The Dim-Post

April 15, 2014

On what really annoyed me about ‘The Goldfinch’

Filed under: books — danylmc @ 12:07 pm

Donna Tartt’s new book won the Pulitzer Prize today. Lots of people loved this book – and if you’re into beautiful prose there is a lot to love. But the story-telling really bugged me, and the event of it winning a major literary award seemed like a good time to whine about it. (Warning: contains spoilers that spoil the entire plot).

First let me talk about great story-telling. There’s a scene I love in Tarantino’s Pulp Fiction. It’s in the first third: John Travolta and Uma Thurman have just finished their date, won their dance contest and gone back to Uma’s place where they share a romantic moment. Then John Travolta goes into the bathroom.

Because we’ve all seen a thousand genre movies the audience thinks they know what’s about to happen. Travolta will come out of the bathroom and he and Uma will have sex. Travolta and Thurman will fall in love. Thurman’s boss, a vicious, jealous crime lord will find out, and the rest of the movie will be about how this drama plays itself out, presumably involving the mysterious glowing contents of the suitcase we saw at the beginning of the movie. Everything that’s happened in the movie so-far seems to have set up this narrative.

But all the audience’s expectations are completely wrong. Instead Thurman helps herself to drugs she find’s in Travolta’s jacket, overdoses and Travolta takes her to his drug-dealers house and injects her heart with adrenaline. One of the reasons this scene plays out so well is that we’re off the road-map. The viewer has no idea what’s going to happen. And all of this – the drugs, the drug dealer etc – has also been set up previously in the movie, but done so slyly that we never suspected they were plot devices.

Tartt tries to do something similar in The Goldfinch. The main character Theo has stolen a priceless painting and hidden it in a storage facility, and we assume that the book will be about him escaping the police and the other unsavory characters who want to take it off him. But two-thirds of the way through the book we find out that Theo does not, in fact, have his stolen painting hidden in a secure storage facility. It was stolen by his friend Boris years ago and went missing in a drug deal. But instead of putting all the clues out there and just letting the reader form their own false conclusions, Tartt tricks us: both of the main characters act totally against character in order to set up her big dramatic reveal. Theo tells the reader he never told anyone about the painting – turns out he did but was drunk so he forgot. Boris took the painting and can’t really explain why, in a way that made it look like it was still in Theo’s possession and can’t really explain why, and didn’t give it back when Theo left and can’t really explain why, and Theo never once actually looked at his priceless painting for eight(?) years. None of that makes any sense. And I think Tartt knows that, because she does quite a bit of hard work trying to justify, say, Theo never once looking at his painting; the plot of the book picks up quickly at that point and she introduces sinister gangsters and other interesting distractions.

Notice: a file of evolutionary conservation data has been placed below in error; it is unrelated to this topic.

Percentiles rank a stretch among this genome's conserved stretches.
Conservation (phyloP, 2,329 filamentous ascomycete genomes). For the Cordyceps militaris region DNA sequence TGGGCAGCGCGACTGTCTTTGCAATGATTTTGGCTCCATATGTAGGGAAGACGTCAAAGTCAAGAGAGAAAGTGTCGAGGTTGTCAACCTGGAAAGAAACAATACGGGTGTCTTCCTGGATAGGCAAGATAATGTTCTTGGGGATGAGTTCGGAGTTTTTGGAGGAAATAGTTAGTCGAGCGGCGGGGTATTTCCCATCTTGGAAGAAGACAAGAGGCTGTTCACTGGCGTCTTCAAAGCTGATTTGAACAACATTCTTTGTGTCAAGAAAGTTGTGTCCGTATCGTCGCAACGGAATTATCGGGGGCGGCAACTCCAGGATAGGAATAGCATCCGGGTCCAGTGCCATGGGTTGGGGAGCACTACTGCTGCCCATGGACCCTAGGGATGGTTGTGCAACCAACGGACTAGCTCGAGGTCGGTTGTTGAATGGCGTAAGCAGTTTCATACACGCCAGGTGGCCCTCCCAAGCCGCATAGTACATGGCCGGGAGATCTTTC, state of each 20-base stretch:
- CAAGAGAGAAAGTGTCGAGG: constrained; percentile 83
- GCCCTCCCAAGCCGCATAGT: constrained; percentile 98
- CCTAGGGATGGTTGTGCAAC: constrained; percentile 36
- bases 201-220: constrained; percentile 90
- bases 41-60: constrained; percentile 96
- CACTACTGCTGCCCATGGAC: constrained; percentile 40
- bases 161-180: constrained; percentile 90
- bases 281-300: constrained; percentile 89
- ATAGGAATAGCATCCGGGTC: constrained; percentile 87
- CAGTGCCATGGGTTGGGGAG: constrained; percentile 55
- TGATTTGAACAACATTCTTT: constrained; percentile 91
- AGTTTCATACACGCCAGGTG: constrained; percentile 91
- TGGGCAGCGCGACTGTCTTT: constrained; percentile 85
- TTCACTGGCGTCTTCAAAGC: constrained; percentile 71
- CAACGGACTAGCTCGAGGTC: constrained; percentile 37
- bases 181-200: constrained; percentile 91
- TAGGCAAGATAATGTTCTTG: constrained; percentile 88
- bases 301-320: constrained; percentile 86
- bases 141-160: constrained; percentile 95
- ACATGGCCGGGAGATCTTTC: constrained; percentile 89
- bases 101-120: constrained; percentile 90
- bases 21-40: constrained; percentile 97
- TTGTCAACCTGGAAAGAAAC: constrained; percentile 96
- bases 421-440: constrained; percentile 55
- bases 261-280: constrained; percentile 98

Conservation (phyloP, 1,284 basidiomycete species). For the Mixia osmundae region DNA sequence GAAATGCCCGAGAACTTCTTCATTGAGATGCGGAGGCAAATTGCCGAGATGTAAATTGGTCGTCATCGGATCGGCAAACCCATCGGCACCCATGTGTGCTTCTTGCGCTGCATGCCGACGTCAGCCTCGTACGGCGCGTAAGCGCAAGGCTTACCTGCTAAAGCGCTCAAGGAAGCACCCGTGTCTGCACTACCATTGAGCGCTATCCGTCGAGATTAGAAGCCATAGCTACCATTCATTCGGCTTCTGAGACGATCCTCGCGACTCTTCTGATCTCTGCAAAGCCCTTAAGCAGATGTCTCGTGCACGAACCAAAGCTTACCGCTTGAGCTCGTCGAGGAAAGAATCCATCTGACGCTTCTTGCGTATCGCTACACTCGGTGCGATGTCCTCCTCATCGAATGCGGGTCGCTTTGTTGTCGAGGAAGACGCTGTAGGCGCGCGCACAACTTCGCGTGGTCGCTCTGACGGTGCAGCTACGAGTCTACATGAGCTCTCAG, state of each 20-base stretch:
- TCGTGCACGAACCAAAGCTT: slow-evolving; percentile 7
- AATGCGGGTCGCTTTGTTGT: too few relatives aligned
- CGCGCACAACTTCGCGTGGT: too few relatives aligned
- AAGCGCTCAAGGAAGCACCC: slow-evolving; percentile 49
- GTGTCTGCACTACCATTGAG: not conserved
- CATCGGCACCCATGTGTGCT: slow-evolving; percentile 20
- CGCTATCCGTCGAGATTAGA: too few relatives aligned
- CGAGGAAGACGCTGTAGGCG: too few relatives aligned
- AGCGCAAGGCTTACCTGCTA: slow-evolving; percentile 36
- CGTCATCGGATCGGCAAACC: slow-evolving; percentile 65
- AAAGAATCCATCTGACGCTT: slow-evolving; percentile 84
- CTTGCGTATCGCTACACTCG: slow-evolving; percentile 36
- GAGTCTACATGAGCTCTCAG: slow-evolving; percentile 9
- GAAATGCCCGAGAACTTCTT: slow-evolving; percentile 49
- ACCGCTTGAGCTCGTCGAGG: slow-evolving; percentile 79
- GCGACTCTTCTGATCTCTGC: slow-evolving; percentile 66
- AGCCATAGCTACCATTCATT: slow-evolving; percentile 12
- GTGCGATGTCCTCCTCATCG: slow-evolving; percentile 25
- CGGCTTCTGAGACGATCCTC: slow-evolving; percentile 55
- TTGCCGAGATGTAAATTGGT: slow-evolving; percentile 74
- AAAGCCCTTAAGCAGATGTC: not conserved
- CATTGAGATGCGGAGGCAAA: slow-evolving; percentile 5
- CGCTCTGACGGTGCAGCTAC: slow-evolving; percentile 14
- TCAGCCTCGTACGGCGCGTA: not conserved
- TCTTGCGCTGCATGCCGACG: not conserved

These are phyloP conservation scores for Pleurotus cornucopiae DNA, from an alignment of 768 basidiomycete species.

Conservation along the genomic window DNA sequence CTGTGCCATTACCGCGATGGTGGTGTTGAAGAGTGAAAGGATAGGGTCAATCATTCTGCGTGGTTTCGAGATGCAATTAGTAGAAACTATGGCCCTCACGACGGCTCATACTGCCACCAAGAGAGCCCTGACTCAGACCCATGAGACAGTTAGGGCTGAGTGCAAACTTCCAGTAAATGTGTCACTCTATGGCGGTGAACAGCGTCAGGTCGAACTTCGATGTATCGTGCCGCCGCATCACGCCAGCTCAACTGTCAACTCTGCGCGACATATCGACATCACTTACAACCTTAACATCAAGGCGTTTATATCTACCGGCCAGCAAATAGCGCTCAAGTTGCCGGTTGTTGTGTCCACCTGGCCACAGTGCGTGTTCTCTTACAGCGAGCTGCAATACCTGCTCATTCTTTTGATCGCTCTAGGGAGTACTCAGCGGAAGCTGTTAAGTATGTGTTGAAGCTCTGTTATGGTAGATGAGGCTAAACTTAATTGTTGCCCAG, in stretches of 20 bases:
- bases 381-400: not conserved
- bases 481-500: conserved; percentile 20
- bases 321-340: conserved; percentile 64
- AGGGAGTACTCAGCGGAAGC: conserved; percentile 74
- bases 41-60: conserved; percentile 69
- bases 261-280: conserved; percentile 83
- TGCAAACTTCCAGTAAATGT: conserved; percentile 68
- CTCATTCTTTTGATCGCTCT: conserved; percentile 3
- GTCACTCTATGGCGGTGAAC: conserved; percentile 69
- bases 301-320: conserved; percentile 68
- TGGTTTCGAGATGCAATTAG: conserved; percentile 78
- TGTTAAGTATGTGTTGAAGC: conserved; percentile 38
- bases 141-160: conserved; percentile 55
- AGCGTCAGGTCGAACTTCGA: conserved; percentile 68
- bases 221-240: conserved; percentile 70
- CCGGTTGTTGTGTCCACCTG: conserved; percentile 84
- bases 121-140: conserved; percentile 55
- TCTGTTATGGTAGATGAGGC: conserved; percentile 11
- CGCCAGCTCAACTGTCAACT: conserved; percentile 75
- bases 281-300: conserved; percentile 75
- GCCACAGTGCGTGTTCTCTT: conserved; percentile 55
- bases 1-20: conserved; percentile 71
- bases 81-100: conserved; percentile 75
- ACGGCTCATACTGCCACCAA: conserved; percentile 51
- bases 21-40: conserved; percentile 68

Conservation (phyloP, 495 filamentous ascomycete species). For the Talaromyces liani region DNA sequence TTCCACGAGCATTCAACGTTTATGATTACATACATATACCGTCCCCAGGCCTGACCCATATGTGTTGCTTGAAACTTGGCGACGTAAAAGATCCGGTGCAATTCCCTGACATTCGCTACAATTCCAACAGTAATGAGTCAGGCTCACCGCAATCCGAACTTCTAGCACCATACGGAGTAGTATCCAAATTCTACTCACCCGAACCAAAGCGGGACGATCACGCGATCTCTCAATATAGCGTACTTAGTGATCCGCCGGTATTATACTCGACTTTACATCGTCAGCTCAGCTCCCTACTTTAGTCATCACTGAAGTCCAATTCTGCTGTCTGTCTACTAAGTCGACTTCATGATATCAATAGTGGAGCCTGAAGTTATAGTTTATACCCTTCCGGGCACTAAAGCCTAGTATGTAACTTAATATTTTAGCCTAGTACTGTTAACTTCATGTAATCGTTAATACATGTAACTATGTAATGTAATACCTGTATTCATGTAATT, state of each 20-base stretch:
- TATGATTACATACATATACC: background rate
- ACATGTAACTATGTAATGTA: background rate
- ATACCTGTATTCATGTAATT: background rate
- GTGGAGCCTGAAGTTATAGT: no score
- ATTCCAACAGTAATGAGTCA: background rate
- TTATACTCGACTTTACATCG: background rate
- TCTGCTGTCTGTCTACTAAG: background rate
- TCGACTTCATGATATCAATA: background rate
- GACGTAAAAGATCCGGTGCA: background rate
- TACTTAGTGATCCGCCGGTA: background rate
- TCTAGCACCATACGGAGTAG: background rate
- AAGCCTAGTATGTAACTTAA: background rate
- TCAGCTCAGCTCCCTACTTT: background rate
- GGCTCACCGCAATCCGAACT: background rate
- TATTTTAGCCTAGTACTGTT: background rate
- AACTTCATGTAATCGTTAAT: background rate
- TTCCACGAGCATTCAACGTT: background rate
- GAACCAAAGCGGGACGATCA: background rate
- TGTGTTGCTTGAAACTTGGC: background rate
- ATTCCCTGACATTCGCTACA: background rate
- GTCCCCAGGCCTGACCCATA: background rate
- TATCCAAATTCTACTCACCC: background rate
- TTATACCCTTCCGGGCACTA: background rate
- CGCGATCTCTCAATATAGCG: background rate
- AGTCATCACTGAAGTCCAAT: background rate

(The Goldfinch also falls down awfully at the end, I think – Theo spends about eighty pages in a hotel drinking and vomiting while Boris runs around and ties up all the plot problems. But at least that’s a legitimate choice Tartt made about how to tell her story instead of a scam she runs on the reader.)